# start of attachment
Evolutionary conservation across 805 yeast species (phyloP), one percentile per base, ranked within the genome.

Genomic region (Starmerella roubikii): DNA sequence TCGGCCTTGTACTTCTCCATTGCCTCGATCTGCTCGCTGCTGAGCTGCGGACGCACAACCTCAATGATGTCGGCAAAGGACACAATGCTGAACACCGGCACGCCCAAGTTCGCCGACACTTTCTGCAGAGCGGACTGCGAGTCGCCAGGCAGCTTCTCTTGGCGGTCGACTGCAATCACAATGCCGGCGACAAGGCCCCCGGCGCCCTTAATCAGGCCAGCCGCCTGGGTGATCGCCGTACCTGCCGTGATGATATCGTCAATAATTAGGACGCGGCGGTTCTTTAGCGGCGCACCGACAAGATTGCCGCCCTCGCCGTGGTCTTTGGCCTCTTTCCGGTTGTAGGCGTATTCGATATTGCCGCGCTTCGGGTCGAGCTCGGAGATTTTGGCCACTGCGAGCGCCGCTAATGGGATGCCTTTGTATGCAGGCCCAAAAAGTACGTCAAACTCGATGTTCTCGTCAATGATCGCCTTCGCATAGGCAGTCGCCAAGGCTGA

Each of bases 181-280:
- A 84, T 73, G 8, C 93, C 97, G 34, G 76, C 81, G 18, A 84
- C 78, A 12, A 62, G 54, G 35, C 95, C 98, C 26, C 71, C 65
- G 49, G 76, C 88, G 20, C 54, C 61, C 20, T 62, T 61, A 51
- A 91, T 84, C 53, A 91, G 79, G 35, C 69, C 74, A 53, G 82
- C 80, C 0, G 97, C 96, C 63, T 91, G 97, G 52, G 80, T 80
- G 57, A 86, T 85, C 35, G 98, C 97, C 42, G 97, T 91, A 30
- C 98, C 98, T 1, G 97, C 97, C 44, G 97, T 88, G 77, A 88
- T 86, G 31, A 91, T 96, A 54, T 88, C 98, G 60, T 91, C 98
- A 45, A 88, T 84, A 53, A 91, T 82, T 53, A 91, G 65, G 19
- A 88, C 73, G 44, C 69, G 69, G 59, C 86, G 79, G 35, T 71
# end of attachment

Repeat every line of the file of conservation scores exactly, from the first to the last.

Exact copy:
Evolutionary conservation across 805 yeast species (phyloP), one percentile per base, ranked within the genome.

Genomic region (Starmerella roubikii): DNA sequence TCGGCCTTGTACTTCTCCATTGCCTCGATCTGCTCGCTGCTGAGCTGCGGACGCACAACCTCAATGATGTCGGCAAAGGACACAATGCTGAACACCGGCACGCCCAAGTTCGCCGACACTTTCTGCAGAGCGGACTGCGAGTCGCCAGGCAGCTTCTCTTGGCGGTCGACTGCAATCACAATGCCGGCGACAAGGCCCCCGGCGCCCTTAATCAGGCCAGCCGCCTGGGTGATCGCCGTACCTGCCGTGATGATATCGTCAATAATTAGGACGCGGCGGTTCTTTAGCGGCGCACCGACAAGATTGCCGCCCTCGCCGTGGTCTTTGGCCTCTTTCCGGTTGTAGGCGTATTCGATATTGCCGCGCTTCGGGTCGAGCTCGGAGATTTTGGCCACTGCGAGCGCCGCTAATGGGATGCCTTTGTATGCAGGCCCAAAAAGTACGTCAAACTCGATGTTCTCGTCAATGATCGCCTTCGCATAGGCAGTCGCCAAGGCTGA

Each of bases 181-280:
- A 84, T 73, G 8, C 93, C 97, G 34, G 76, C 81, G 18, A 84
- C 78, A 12, A 62, G 54, G 35, C 95, C 98, C 26, C 71, C 65
- G 49, G 76, C 88, G 20, C 54, C 61, C 20, T 62, T 61, A 51
- A 91, T 84, C 53, A 91, G 79, G 35, C 69, C 74, A 53, G 82
- C 80, C 0, G 97, C 96, C 63, T 91, G 97, G 52, G 80, T 80
- G 57, A 86, T 85, C 35, G 98, C 97, C 42, G 97, T 91, A 30
- C 98, C 98, T 1, G 97, C 97, C 44, G 97, T 88, G 77, A 88
- T 86, G 31, A 91, T 96, A 54, T 88, C 98, G 60, T 91, C 98
- A 45, A 88, T 84, A 53, A 91, T 82, T 53, A 91, G 65, G 19
- A 88, C 73, G 44, C 69, G 69, G 59, C 86, G 79, G 35, T 71